Tammy Cooper is just like me; she lives on a quiet cul-de-sac and she lets her children ride their scooters along the neighborhood street. The only difference between this Mom and me is she was arrested for allowing her kids, ages six and nine, to play outside watching from “only a few feet away.”
All it took was the judgment of one neighbor and a phone call to the police that has turned Tammy’s life upside down. She was publicly humiliated and arrested by La Porte police, spending 18 hours in jail for the simple act of allowing her children to play unsupervised.
I grew up in a small community, and as kids we had the freedom to play on our quiet neighborhood streets and race our bikes throughout the curving roads. In the fall of 1989, all of that changed when an arsonist and murderer Allen Legere escaped from the Federal prison, terrorizing my small community for over a year.
It was that year as children we learned what fear was and how it crippled our freedom. Many of us remember that brief time as the year when Halloween was cancelled, we were no longer free to play alone, and our parents lived in terror of the boogey man. This boogey man was a threat that was already serving time for murder of an elderly couple; in the year of his escape, he murdered four people within our community including our parish priest.
As an adult looking back, I know my parents took the precautions necessary for my safety, but I also know that one boogey man is no longer lurking around that dark corner. I give my children the tools of stranger danger and allow them the freedom to play with their friends in our quiet cul-de-sac. They bike, they scooter, and play tag with their friends in our neighborhood. It's not like I send them off to Central Park to play alone.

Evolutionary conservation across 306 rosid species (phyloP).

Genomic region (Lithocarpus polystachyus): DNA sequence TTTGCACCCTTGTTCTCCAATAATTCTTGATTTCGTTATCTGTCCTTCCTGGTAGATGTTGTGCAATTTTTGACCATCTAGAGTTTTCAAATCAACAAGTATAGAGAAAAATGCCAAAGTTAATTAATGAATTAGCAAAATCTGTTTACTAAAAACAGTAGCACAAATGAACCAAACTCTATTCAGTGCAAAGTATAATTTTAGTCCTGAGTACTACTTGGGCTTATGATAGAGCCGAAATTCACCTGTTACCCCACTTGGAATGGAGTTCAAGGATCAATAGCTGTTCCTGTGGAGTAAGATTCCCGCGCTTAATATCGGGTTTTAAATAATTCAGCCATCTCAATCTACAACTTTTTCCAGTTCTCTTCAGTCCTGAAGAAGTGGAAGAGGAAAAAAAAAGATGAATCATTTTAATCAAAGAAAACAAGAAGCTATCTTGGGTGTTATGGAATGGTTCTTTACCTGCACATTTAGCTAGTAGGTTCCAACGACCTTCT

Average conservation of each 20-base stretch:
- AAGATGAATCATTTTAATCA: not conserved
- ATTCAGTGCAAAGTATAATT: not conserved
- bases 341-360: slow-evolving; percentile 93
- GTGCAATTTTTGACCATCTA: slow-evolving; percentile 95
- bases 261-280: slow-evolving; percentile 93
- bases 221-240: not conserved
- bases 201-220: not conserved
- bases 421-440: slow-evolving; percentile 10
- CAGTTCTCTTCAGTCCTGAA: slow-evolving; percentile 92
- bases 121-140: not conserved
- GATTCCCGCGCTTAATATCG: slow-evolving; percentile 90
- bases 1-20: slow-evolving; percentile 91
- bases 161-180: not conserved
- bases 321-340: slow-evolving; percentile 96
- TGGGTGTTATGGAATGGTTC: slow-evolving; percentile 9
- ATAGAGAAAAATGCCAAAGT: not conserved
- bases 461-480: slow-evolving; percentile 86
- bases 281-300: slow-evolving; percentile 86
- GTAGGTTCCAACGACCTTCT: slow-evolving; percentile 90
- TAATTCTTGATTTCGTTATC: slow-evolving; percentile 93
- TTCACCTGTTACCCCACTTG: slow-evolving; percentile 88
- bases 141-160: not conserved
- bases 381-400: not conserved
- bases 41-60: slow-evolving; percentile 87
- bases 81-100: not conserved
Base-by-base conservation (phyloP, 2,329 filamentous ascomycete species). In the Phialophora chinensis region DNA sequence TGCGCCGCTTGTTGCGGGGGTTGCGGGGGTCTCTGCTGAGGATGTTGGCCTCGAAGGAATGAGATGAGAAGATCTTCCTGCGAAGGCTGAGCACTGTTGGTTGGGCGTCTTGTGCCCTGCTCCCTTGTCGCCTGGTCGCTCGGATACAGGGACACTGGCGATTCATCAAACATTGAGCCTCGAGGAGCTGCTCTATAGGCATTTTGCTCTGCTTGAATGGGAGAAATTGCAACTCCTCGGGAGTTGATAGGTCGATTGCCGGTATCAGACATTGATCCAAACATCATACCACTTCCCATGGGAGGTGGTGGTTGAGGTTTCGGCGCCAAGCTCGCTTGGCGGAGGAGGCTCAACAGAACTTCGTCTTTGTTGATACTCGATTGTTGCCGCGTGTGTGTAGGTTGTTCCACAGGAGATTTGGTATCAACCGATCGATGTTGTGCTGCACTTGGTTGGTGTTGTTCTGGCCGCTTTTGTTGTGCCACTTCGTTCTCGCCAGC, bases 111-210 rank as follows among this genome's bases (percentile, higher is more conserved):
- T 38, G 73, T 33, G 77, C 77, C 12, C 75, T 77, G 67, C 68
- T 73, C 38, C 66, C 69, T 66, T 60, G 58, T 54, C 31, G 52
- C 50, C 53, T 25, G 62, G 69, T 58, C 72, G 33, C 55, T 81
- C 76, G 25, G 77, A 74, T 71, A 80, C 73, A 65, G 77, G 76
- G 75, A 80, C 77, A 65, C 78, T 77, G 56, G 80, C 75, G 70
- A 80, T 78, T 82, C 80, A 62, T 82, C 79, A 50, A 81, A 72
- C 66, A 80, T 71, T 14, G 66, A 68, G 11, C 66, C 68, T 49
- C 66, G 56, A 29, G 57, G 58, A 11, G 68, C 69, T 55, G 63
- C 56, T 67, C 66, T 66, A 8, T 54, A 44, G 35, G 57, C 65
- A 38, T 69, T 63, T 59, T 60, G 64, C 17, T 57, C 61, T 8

I want my children to have the care free existence that I once had before times changed and there was a horrible man who did terrible things to innocent people. I suspect it is the same for Tammy Cooper who was only allowing her children the freedom to scoot around neighborhood cul-de-sac and enjoy their manufactured free time.
The freedom to play without the watchful eye of parents enables children the ability to develop critical thinking skills and learn how to cooperate with friends. It is this unsupervised playtime which teaches kids resilience and prepares them with the coping skills necessary as adults.
As parents have we become so accosted with fear that the unknown boogey man is lurking in every bush. The local news perpetuates that myth when 61 percent of all stories include crime, fires, and disasters. The more news we watch, the more apt we are to believe someone is lurking in every dark corner.
It is in this day and age media has perpetuated the myth of violence, and as parents we are no longer free to allow our kids to play outside alone. But what message does that send to our children? It teaches them a lesson that they too should live in fear.
I remember this lesson in fear and I believe my kids deserve more in their childhood. They deserve the freedom to play unsupervised without the constant reminder of danger lurking around dark corners. I also know, like my parents, when the real danger lurks I will take the necessary precautions to protect my children.
Photo Credit: criminalintent.
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